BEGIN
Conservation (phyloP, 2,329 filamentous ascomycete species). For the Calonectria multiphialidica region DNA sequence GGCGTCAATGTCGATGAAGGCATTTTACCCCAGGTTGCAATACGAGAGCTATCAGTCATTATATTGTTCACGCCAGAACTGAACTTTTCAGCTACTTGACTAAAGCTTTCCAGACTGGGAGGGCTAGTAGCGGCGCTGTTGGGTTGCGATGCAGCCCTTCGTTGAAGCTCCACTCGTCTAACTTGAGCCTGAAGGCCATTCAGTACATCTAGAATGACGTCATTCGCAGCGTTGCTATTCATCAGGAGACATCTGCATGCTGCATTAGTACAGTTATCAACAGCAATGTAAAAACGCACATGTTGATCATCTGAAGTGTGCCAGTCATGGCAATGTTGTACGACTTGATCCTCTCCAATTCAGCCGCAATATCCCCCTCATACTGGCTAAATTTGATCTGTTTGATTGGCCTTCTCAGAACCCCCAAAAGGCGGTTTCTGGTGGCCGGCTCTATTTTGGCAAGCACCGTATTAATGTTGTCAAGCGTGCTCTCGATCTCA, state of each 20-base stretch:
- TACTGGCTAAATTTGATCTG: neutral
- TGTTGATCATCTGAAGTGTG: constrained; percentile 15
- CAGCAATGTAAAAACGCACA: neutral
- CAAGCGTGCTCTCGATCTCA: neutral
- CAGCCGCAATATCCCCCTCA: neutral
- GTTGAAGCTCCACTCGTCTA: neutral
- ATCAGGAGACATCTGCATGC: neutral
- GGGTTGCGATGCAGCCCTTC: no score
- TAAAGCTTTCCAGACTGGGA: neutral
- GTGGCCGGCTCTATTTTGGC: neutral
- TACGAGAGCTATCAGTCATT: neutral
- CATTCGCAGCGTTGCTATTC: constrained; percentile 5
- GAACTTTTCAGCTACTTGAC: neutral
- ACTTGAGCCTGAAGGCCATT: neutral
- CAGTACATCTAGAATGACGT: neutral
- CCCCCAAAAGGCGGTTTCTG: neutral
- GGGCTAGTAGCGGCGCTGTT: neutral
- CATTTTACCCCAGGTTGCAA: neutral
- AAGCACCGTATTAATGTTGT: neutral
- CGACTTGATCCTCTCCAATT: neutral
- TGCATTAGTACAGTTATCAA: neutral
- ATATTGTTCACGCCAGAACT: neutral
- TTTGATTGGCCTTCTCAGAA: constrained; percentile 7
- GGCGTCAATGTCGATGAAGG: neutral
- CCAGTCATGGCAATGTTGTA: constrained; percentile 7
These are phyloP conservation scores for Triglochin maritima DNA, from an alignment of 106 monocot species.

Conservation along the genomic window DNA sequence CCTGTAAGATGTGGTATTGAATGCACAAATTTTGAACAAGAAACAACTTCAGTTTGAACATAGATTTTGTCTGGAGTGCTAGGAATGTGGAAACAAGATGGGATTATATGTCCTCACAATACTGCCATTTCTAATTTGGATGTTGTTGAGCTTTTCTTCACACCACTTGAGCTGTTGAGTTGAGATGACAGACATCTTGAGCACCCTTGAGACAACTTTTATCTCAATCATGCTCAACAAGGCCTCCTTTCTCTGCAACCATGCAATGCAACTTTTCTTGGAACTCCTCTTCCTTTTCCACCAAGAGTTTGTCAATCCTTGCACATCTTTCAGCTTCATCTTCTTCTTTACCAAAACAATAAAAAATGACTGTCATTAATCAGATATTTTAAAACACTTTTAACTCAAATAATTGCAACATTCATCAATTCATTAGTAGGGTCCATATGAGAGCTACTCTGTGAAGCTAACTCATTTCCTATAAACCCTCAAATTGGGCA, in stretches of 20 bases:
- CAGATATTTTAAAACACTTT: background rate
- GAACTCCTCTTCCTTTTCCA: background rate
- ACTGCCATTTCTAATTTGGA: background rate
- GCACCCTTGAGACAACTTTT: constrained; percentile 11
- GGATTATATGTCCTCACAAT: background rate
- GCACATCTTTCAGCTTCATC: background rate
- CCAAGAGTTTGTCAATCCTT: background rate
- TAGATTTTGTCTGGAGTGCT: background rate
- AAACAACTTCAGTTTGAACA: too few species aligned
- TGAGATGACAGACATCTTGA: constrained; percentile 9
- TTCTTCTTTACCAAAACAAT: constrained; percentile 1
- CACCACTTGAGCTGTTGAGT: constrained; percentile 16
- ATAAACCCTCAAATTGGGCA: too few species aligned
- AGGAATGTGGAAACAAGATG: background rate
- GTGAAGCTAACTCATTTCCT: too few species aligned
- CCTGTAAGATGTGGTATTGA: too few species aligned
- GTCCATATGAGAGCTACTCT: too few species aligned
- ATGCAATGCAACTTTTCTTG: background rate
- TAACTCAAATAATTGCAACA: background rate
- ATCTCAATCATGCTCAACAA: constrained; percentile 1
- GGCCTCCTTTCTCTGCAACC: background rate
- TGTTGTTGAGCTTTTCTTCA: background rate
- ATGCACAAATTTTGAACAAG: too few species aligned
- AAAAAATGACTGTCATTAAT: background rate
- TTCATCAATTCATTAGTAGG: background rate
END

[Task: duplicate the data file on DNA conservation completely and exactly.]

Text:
Conservation (phyloP, 2,329 filamentous ascomycete species). For the Calonectria multiphialidica region DNA sequence GGCGTCAATGTCGATGAAGGCATTTTACCCCAGGTTGCAATACGAGAGCTATCAGTCATTATATTGTTCACGCCAGAACTGAACTTTTCAGCTACTTGACTAAAGCTTTCCAGACTGGGAGGGCTAGTAGCGGCGCTGTTGGGTTGCGATGCAGCCCTTCGTTGAAGCTCCACTCGTCTAACTTGAGCCTGAAGGCCATTCAGTACATCTAGAATGACGTCATTCGCAGCGTTGCTATTCATCAGGAGACATCTGCATGCTGCATTAGTACAGTTATCAACAGCAATGTAAAAACGCACATGTTGATCATCTGAAGTGTGCCAGTCATGGCAATGTTGTACGACTTGATCCTCTCCAATTCAGCCGCAATATCCCCCTCATACTGGCTAAATTTGATCTGTTTGATTGGCCTTCTCAGAACCCCCAAAAGGCGGTTTCTGGTGGCCGGCTCTATTTTGGCAAGCACCGTATTAATGTTGTCAAGCGTGCTCTCGATCTCA, state of each 20-base stretch:
- TACTGGCTAAATTTGATCTG: neutral
- TGTTGATCATCTGAAGTGTG: constrained; percentile 15
- CAGCAATGTAAAAACGCACA: neutral
- CAAGCGTGCTCTCGATCTCA: neutral
- CAGCCGCAATATCCCCCTCA: neutral
- GTTGAAGCTCCACTCGTCTA: neutral
- ATCAGGAGACATCTGCATGC: neutral
- GGGTTGCGATGCAGCCCTTC: no score
- TAAAGCTTTCCAGACTGGGA: neutral
- GTGGCCGGCTCTATTTTGGC: neutral
- TACGAGAGCTATCAGTCATT: neutral
- CATTCGCAGCGTTGCTATTC: constrained; percentile 5
- GAACTTTTCAGCTACTTGAC: neutral
- ACTTGAGCCTGAAGGCCATT: neutral
- CAGTACATCTAGAATGACGT: neutral
- CCCCCAAAAGGCGGTTTCTG: neutral
- GGGCTAGTAGCGGCGCTGTT: neutral
- CATTTTACCCCAGGTTGCAA: neutral
- AAGCACCGTATTAATGTTGT: neutral
- CGACTTGATCCTCTCCAATT: neutral
- TGCATTAGTACAGTTATCAA: neutral
- ATATTGTTCACGCCAGAACT: neutral
- TTTGATTGGCCTTCTCAGAA: constrained; percentile 7
- GGCGTCAATGTCGATGAAGG: neutral
- CCAGTCATGGCAATGTTGTA: constrained; percentile 7
These are phyloP conservation scores for Triglochin maritima DNA, from an alignment of 106 monocot species.

Conservation along the genomic window DNA sequence CCTGTAAGATGTGGTATTGAATGCACAAATTTTGAACAAGAAACAACTTCAGTTTGAACATAGATTTTGTCTGGAGTGCTAGGAATGTGGAAACAAGATGGGATTATATGTCCTCACAATACTGCCATTTCTAATTTGGATGTTGTTGAGCTTTTCTTCACACCACTTGAGCTGTTGAGTTGAGATGACAGACATCTTGAGCACCCTTGAGACAACTTTTATCTCAATCATGCTCAACAAGGCCTCCTTTCTCTGCAACCATGCAATGCAACTTTTCTTGGAACTCCTCTTCCTTTTCCACCAAGAGTTTGTCAATCCTTGCACATCTTTCAGCTTCATCTTCTTCTTTACCAAAACAATAAAAAATGACTGTCATTAATCAGATATTTTAAAACACTTTTAACTCAAATAATTGCAACATTCATCAATTCATTAGTAGGGTCCATATGAGAGCTACTCTGTGAAGCTAACTCATTTCCTATAAACCCTCAAATTGGGCA, in stretches of 20 bases:
- CAGATATTTTAAAACACTTT: background rate
- GAACTCCTCTTCCTTTTCCA: background rate
- ACTGCCATTTCTAATTTGGA: background rate
- GCACCCTTGAGACAACTTTT: constrained; percentile 11
- GGATTATATGTCCTCACAAT: background rate
- GCACATCTTTCAGCTTCATC: background rate
- CCAAGAGTTTGTCAATCCTT: background rate
- TAGATTTTGTCTGGAGTGCT: background rate
- AAACAACTTCAGTTTGAACA: too few species aligned
- TGAGATGACAGACATCTTGA: constrained; percentile 9
- TTCTTCTTTACCAAAACAAT: constrained; percentile 1
- CACCACTTGAGCTGTTGAGT: constrained; percentile 16
- ATAAACCCTCAAATTGGGCA: too few species aligned
- AGGAATGTGGAAACAAGATG: background rate
- GTGAAGCTAACTCATTTCCT: too few species aligned
- CCTGTAAGATGTGGTATTGA: too few species aligned
- GTCCATATGAGAGCTACTCT: too few species aligned
- ATGCAATGCAACTTTTCTTG: background rate
- TAACTCAAATAATTGCAACA: background rate
- ATCTCAATCATGCTCAACAA: constrained; percentile 1
- GGCCTCCTTTCTCTGCAACC: background rate
- TGTTGTTGAGCTTTTCTTCA: background rate
- ATGCACAAATTTTGAACAAG: too few species aligned
- AAAAAATGACTGTCATTAAT: background rate
- TTCATCAATTCATTAGTAGG: background rate